Politicians in the many nations such as the US and Australia have not been responsive to people's concerns about global warming because of the success of industry lobbying and public relations strategies. Initially vested interests cast doubt on the whole idea of human-induced global warming and funded scientists, politicians and think tanks willing to express this doubt. However as the evidence of global warming accumulated most corporations admitted the veracity of global warming, at least publicly, as did the 'respectable' think tanks.
By 2000, "75 percent of Fortune 5000 executives believed global warming to be a serious problem". Nevertheless, the public statements of many corporations in support of the reality of global warming were often contradicted by other corporate activities, lobbying and expenditures.
Interestingly, no companies in our sample misrepresented climate science in their earnings calls, when executives talk to financial analysts about their companies' financial performance. Despite misrepresenting climate science in other venues during our time period of study, several companies expressed concern in their earnings calls about climate change or commitment to mitigation actions. This observation suggests that some companies tend to misrepresent climate science when they are speaking with policy makers or the public, but when it comes to their own corporate financial health they take climate change seriously.
Corporate funding continued for front groups, global warming-denying scientists and fringe think tanks that denied human-induced global warming. Nevertheless mainstream think tanks shifted their argument from denying global warming to claiming that it would not have such bad consequences and there was no reason to introduce draconian regulations to prevent it. They therefore continue to oppose greenhouse gas reduction treaties and legislation and exaggerate the costs of such measures.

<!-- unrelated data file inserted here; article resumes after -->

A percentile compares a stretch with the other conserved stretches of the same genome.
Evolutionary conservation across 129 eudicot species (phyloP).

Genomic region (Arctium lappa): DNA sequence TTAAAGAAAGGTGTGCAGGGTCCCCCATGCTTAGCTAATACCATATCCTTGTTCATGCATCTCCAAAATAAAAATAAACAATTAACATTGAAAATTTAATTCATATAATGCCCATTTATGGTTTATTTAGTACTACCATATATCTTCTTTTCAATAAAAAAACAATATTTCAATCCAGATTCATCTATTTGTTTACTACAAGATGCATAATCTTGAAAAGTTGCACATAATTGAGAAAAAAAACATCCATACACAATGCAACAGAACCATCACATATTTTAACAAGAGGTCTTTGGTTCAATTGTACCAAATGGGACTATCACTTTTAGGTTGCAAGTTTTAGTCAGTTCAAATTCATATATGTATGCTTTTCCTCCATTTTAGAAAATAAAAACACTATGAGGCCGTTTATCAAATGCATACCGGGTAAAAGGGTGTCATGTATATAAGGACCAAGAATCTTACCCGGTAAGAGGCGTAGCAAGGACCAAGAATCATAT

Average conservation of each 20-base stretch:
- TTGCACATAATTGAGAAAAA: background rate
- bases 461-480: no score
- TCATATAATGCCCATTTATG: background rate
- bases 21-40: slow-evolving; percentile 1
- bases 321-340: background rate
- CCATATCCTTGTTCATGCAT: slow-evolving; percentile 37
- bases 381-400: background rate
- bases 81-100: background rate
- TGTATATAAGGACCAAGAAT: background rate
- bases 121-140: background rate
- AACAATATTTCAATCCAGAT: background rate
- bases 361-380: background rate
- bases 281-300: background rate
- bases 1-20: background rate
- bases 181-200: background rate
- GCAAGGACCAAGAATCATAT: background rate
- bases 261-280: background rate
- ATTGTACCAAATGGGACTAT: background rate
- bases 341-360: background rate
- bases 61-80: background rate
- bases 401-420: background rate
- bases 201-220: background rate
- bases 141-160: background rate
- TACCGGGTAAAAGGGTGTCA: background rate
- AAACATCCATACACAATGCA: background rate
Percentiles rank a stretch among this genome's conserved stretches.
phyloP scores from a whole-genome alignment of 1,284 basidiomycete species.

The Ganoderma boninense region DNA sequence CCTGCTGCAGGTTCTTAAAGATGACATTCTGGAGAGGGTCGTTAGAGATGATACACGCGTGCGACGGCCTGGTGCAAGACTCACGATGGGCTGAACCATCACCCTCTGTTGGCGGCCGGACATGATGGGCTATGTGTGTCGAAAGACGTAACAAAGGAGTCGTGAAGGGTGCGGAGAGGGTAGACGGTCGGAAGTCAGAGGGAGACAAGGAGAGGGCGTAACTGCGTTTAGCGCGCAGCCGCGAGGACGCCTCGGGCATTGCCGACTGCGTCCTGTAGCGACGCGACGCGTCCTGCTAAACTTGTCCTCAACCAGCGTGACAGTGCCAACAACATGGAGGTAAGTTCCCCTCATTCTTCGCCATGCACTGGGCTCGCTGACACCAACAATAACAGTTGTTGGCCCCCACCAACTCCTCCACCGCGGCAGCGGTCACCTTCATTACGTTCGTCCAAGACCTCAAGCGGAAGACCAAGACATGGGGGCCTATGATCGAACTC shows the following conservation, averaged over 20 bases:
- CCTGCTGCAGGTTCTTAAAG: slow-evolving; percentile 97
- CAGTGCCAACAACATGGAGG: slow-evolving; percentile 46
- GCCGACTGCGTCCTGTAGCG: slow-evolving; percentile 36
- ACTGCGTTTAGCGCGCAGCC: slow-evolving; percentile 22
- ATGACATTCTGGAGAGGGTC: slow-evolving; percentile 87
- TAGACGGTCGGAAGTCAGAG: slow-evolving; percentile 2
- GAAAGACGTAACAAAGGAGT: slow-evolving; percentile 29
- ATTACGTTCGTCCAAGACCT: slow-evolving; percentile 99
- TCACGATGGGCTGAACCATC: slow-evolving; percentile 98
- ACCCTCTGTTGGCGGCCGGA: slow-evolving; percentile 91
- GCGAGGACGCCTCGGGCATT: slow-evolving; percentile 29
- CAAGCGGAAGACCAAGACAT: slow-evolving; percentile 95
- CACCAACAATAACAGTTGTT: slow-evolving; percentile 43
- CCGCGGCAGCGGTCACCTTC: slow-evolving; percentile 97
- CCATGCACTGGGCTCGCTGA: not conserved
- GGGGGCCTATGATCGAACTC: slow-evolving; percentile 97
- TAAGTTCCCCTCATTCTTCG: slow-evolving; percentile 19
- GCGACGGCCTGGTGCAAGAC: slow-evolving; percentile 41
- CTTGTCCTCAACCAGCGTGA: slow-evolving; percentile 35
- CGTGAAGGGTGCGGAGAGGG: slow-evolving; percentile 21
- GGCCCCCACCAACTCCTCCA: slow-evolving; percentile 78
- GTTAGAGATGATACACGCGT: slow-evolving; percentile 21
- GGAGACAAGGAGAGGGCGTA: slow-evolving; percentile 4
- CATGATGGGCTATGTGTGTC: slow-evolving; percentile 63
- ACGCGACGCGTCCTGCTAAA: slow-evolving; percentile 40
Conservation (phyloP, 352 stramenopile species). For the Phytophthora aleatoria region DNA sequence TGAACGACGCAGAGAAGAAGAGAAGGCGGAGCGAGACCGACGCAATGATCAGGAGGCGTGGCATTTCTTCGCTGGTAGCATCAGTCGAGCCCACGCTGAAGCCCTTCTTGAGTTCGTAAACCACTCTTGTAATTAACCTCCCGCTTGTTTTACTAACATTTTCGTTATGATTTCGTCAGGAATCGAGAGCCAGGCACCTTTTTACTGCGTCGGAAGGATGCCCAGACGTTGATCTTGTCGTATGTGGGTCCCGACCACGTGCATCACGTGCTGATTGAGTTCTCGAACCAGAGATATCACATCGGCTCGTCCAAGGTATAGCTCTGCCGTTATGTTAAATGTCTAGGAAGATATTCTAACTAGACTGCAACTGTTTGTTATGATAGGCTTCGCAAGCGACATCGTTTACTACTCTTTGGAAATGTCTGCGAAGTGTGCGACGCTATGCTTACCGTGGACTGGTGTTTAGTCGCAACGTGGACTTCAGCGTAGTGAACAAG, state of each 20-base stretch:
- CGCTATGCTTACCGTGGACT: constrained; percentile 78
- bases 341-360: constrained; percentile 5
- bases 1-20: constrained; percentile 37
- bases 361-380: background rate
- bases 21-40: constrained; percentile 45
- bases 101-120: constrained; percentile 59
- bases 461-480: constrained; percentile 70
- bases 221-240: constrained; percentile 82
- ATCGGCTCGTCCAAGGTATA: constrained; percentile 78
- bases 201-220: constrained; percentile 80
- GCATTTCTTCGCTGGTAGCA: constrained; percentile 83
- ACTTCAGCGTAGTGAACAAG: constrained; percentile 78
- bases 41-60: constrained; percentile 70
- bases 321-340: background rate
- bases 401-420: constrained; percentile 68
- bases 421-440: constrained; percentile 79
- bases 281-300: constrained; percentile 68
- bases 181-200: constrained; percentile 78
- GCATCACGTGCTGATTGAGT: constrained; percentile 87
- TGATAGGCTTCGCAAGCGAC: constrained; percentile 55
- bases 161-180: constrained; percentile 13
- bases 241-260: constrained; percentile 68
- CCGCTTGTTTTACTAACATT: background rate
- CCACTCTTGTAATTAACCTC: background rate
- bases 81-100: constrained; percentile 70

In 1998 national polls of Americans showed that "an overwhelming majority" believed that global warming was a serious problem that required government action, however in 1997 the Senate voted unanimously that it would not ratify any global warming treaty that would harm the economy or require mandatory greenhouse gas reductions that were not also required of developing nations. This disjuncture between public opinion and government action has been blamed on the political activities of advocacy groups, particularly corporate-funded think tanks.
Public support has also been eroded since 1997 as a result of the corporate-funded campaign to cast doubt on global warming science. In Britain, a February 2010 survey found that "Of the 75% of respondents who agreed that climate change was happening, one-in-three people felt that the potential consequences of living in a warming world had been exaggerated, up from one-in-five people in November" 2009.
Corporations and their lobby groups moved their efforts to delaying treaties and legislation and shaping those that were finally agreed and passed. In particular they sought to promote voluntary actions by presenting themselves as environmentally responsible and committed to finding solutions (see greenwash). Some corporations have also sought to promote technological solutions such as nuclear power and biofuels rather than regulatory solutions or more environmentally sound technologies such as renewable energy sources like solar and wind power.
Moreover coal and oil companies have promoted the idea that technological innovation will soon enable carbon to be captured and stored (see clean coal) so that fossil fuels can continue to be used and there is no need to phase out their use.
Where legislation and international agreements cannot be avoided, corporations favour market mechanisms such as emissions trading that would
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